That brings me to our next number—136,193—which represents the total people served by Loaves & Fishes last fiscal year. If you are a math person, this is the number of individuals multiplied by the number of visits. So essentially, those 20,266 individuals received grocery assistance from us 136,193 times. Or, if you divide these numbers against each other, our clients utilized our services for 6-7 visits on average over the course of the year.

    2015ImpactSummary-final_Page_2For those who share my past disdain for calculations, let me provide a short narrative perspective of these numbers. When I first joined Loaves & Fishes as a volunteer in 2011, I preferred being stationed in the produce area of the grocery market. It wasn’t long before I recognized an older couple – my neighbors – as they made their way through. I learned they were picking up groceries for their daughter, a single mom of two young kids who was working multiple jobs to make ends meet. After a handful of visits to Loaves & Fishes, I found out that the mother secured a full-time position that paid enough for her to financially support her kids (thereby no longer needing our services) and spend more time with them as well. Loaves & Fishes is a safety net for those families that happen to lose their jobs or encounter other barriers; 136,193 illustrates the number of “life-lines” for those in need of additional resources during a difficult time.

    As you review further statistics from our previous fiscal year, I hope the numbers have a similar effect on you as they have on me because it motivates me to find new ways to benefit our neighbors’ well-being. And nothing is more powerful than a number that drives action!

    Matt Chicola, Director of External Relations

    August 12th, 2015

    When I joined Loaves & Fishes, I marveled at the commitment, loyalty and diversity of volunteer manpower. Each day was more inspiring than the day before as I would learn the stories of our long term volunteers:

    • the couple who celebrated their 50th wedding anniversary by starting the day volunteering
    • the volunteers I see four days every week
    • the woman who would always come if she wasn’t feeling too ill from her cancer treatment
    • The 90-year-old couple who work Saturday mornings “if it isn’t too icy out”

    I had never heard these stories when I volunteered at a shelter or hospital (both very worthy causes). Why does ongoing service at Loaves & Fishes become an expression of one’s character?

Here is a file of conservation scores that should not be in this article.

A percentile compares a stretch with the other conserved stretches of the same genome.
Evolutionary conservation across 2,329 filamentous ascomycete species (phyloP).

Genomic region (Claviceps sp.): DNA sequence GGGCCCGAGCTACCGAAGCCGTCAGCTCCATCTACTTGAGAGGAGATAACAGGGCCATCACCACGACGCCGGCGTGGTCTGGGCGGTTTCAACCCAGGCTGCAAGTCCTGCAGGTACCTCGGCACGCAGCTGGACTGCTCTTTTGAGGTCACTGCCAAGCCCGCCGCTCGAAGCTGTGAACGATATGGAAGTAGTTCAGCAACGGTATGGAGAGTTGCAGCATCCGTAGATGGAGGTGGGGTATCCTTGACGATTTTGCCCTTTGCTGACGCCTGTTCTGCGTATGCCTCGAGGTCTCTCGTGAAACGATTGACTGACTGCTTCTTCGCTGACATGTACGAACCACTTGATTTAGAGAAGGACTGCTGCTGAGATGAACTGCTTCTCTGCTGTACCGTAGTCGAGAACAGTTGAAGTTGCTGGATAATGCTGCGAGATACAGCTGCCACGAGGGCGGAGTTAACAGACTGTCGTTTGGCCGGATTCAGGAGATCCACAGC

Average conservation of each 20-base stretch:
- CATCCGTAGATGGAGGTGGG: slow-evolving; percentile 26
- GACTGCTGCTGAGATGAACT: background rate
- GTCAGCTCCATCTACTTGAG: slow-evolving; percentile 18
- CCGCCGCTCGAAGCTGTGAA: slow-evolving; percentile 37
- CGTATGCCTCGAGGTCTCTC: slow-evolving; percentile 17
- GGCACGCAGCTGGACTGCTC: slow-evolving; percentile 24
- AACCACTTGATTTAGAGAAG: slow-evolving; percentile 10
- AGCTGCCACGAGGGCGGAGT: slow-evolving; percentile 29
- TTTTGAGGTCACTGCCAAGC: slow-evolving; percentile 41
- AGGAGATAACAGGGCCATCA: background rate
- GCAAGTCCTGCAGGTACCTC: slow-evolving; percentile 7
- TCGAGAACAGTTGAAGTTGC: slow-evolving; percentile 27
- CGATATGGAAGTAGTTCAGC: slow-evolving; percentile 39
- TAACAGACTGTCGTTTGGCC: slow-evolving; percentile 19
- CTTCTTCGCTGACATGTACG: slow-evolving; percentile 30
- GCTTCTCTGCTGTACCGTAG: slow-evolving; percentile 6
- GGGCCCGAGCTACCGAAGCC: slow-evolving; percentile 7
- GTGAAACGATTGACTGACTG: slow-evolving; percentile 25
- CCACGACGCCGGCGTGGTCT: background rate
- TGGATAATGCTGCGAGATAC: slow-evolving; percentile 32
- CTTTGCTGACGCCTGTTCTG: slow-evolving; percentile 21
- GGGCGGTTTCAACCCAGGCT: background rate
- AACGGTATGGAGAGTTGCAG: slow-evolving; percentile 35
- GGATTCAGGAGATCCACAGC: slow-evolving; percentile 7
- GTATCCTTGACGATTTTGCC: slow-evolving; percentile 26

IMGP0552-reducedOur services are very personal. Volunteers support the empowerment of our low-income neighbors. Aside from food, we also offer programs, classes and services to clients trying to elevate their circumstances from surviving to thriving. For 31 years we have offered the most intimate form of care – providing nutrition so that families do not go hungry.

    This compassionate environment permeates every facet of the volunteer experience. Although our manpower may be in the hundreds, we get to know one another without pretense. Working together to sort fruits and vegetables, to provide milk, eggs, cheese is the most basic, almost instinctual act of shared service. It is like preparing your family table to feed those you care about.

    The variety of volunteer activities has great breadth as well. A volunteer may not have the ability to stand for three hours moving boxes and stocking cans, so driving the van to our food partners would be a better fit. Others may serve through compGinger1uter work. We also have skilled positions for those that bring management skills to us. We depend heavily on volunteer leadership for every area of operation or empowerment programs. Loaves & Fishes has training and advancement for individuals that would like greater responsibility.

    Volunteer Rob Kostelny summed it up this way: “What makes Loaves & Fishes unique is the wide spectrum of volunteer work you can do. At most other places you do the same thing shift after shift and everyone around you does the same thing. At Loaves & Fishes if you hit a saturation point as to what you volunteer for, there are other areas you can move into.”

    Loaves & Fishes is always evolving and examining the way we provide our services. Last spring I called together a team of seasoned volunteers that brought many years of executive leadership to a “Logistics Committee.” We developed strategies to achieve necessary operational changes and a timeline to coincide with the start of our new fiscal year. The synergy of this group of men and women was infectious! Weekly meetings were supported by daily conversations and emails. Expert knowledge was brought in through the network of these enthusiastic volunteers. The group continues to watch for best practices throughout our facility.

    Along with the good work that is performed inside of Loaves & Fishes, there are many gatherings outside of the building. We have annual picnics, bowling, visits to baseball games, plays and a formal dinner celebration. Volunteers love to have their family meet their “Loaves & Fishes family” at these gatherings. Visits are made to fellow volunteers during times of illness, injury or life’s stresses. At times of family loss volunteers are a supportive presence at wakes and shivas.

    Compassion is a core value of Loaves & Fishes. It is amazing to see the compassion that is expressed by volunteers.

    “It (volunteering) brings me a sense of family and friendships. I also know that I am needed!” chuckles volunteer Audrey Lisk.

    Shelly Schmitz, Director of Volunteer Engagement

    August 6th, 2015

    July 31st, 2015

    Topic Community
    July 31st, 2015